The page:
Summary: Baking powder produces a puffier cookie; baking soda a flatter cookie.
Some cookies call for baking soda, some for baking powder, many for both. They do different things and produce different cookies.
Baking soda reacts with the acids in ingredients like buttermilk, sour cream, yogurt, and molasses to produce carbon dioxide, which makes the cookie puff up. If you use too much baking soda, the cookie will taste slightly metallic.
Baking powder is about 25% baking soda, mixed with dry acid and cornstarch. The cornstarch prevents the baking soda and acid from reacting while they're dry, but when water is added, the two come in contact and produce carbon dioxide, which makes the cookie puff. Baking powder works in dough that doesn't naturally have enough acid to make baking soda work.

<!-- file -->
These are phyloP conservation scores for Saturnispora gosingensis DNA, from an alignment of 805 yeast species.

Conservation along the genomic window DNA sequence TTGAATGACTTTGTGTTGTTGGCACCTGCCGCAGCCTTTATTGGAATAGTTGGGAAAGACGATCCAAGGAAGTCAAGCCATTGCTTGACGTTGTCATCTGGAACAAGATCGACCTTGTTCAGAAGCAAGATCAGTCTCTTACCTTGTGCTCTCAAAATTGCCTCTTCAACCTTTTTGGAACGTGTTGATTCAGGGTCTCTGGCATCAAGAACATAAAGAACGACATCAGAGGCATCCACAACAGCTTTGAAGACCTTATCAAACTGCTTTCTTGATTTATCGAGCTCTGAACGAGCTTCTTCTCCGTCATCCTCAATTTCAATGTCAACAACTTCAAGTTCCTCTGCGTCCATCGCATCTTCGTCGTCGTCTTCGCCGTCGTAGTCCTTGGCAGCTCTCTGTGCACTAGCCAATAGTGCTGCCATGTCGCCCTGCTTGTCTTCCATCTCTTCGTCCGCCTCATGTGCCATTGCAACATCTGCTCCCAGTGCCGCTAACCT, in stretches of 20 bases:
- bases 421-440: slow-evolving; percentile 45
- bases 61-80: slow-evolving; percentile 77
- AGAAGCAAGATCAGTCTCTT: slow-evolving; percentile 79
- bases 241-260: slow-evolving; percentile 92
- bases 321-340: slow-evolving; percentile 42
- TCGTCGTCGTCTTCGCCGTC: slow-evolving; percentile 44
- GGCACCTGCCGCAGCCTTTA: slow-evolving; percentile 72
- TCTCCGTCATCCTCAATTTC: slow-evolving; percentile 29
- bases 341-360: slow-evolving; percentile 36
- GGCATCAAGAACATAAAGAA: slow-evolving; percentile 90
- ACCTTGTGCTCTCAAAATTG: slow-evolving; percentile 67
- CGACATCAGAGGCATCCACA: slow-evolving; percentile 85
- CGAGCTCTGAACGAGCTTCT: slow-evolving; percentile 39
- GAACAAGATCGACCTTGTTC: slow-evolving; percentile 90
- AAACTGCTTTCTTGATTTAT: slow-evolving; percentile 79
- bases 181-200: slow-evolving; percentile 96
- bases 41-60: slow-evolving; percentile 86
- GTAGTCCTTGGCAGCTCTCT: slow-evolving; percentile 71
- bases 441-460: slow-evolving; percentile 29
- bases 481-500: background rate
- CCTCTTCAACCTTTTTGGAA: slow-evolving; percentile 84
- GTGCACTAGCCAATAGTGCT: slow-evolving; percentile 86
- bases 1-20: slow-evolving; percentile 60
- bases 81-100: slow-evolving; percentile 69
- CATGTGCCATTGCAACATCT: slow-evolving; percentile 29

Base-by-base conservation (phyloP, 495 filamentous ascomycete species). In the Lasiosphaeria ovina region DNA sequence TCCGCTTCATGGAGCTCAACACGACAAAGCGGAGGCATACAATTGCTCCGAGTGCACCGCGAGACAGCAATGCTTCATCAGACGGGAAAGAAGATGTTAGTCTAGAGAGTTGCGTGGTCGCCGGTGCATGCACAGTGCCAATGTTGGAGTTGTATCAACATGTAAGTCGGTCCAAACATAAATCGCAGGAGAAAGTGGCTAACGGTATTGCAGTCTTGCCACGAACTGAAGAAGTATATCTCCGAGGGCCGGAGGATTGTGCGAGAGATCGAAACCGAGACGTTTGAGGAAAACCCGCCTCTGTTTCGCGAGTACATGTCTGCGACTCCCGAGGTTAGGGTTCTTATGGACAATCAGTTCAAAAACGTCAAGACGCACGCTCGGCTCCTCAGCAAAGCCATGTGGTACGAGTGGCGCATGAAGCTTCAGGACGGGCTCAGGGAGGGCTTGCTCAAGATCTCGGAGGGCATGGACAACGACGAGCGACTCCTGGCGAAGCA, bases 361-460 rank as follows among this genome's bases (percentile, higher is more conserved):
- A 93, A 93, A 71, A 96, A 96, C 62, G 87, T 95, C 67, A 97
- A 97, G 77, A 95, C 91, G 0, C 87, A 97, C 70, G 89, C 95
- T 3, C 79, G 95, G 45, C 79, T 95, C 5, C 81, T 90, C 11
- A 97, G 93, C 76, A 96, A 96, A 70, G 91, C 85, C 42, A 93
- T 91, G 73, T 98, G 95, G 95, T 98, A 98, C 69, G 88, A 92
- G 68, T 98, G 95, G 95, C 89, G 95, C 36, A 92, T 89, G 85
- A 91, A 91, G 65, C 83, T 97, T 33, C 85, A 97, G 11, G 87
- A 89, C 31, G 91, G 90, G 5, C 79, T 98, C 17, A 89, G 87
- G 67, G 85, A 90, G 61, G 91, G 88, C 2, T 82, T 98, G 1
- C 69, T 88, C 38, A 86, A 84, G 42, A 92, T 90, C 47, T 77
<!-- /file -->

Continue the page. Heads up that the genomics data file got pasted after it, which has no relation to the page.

(Double-acting baking powder has two kinds of acid, one that starts reacting when you add the powder to the liquid mixture, and one that starts reacting in the oven. The double puff-up produces – not surprisingly – twice the puff.)
Substituting baking powder for baking soda makes a cookie puffier. Observe:
This is the same recipe. On the left, I used only baking powder. On the right, I used only baking soda.
Both are delicious, chewy cookies, but the baking powder version puffed up more and stayed puffed after baking. The baking soda version puffed slightly, but collapsed a little after coming out of the oven, making a flatter, more wrinkled-looking cookie.